People like people -- but high IQ people need their solitude
The above heading encapsulates the findings of a paper from earlier this year by Li & Kanazawa. Man is a social animal so the finding that people are happier if they have a lot of contact with friends is no surprise. But why are high IQ people different? I personally certainly fit the pattern described. In a typical week I would see the lady in my life for an evening twice a week but have no other social contact in that week. Since he lives in the same building as I do, my son drops in for a brief chat every few days but that is it. I do however go to family birthdays and there are a few of them.
So can I offer an explanation of why high IQ people are so anti-social? The easy answer is that high IQ people find normal people boring, and there is some truth in that. But, on the other hand, people at all intelligence levels tend to choose their friends from people around their own IQ level. So a high IQ person would normally have pretty bright friends. So boredom would be unlikely to be the crucial factor.
I am afraid that I can offer no general explanation but I note that in my own case, I consider my self-chosen "work" of keeping up with the politics of 3 countries -- the USA, the UK and Australia -- to be pretty engrossing and I need most of my time for that. From my POV, I haven't got the time for a lot of socializing. People do to a degree socialize when they have got nothing else to do. I am rarely in that situation.
I do have both a brother and a son who see things very much as I do. But that is not as good a thing as some might imagine. Because we see eye to eye we basically have nothing to say to one another. Anything we say would just be a repetition of something that the other believes. So there is surprising complexity in the way we high IQ people behave.
There is an extended discussion of the matter here. Information on the sample used is here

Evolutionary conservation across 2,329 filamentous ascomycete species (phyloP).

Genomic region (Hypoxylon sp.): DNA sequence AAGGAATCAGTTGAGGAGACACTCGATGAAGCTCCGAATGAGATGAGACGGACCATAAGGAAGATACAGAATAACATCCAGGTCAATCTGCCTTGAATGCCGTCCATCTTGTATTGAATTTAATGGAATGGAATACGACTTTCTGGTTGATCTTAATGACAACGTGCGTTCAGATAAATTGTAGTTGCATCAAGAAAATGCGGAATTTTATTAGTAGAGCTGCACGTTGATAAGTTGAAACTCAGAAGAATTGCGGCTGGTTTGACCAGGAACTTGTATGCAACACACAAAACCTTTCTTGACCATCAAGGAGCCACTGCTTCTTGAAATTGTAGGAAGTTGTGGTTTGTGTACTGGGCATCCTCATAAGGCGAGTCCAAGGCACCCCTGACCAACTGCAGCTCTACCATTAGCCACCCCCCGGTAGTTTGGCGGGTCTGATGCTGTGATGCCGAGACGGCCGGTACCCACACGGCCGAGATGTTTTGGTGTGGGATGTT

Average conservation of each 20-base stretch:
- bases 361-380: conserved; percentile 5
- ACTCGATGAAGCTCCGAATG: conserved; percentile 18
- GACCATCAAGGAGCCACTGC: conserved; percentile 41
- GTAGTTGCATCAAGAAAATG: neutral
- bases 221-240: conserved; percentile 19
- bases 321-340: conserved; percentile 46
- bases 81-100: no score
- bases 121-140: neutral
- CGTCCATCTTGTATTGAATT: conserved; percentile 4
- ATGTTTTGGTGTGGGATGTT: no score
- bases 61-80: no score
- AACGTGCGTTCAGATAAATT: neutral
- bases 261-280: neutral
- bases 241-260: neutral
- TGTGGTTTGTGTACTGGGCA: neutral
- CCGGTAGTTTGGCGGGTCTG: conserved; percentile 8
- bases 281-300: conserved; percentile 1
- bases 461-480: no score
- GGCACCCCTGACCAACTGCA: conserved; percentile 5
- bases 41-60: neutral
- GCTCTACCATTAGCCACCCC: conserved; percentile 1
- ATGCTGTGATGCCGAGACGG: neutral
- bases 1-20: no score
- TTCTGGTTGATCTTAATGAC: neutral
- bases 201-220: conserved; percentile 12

Country roads, take me home… to my friends: How intelligence, population density, and friendship affect modern happiness
Norman P. Li & Satoshi Kanazawa
We propose the savanna theory of happiness, which suggests that it is not only the current consequences of a given situation but also its ancestral consequences that affect individuals’ life satisfaction and explains why such influences of ancestral consequences might interact with intelligence. We choose two varied factors that characterize basic differences between ancestral and modern life – population density and frequency of socialization with friends – as empirical test cases. As predicted by the theory, population density is negatively, and frequency of socialization with friends is positively, associated with life satisfaction. More importantly, the main associations of life satisfaction with population density and socialization with friends significantly interact with intelligence, and, in the latter case, the main association is reversed among the extremely intelligent. More intelligent individuals experience lower life satisfaction with more frequent socialization with friends. This study highlights the utility of incorporating evolutionary perspectives in the study of subjective well-being.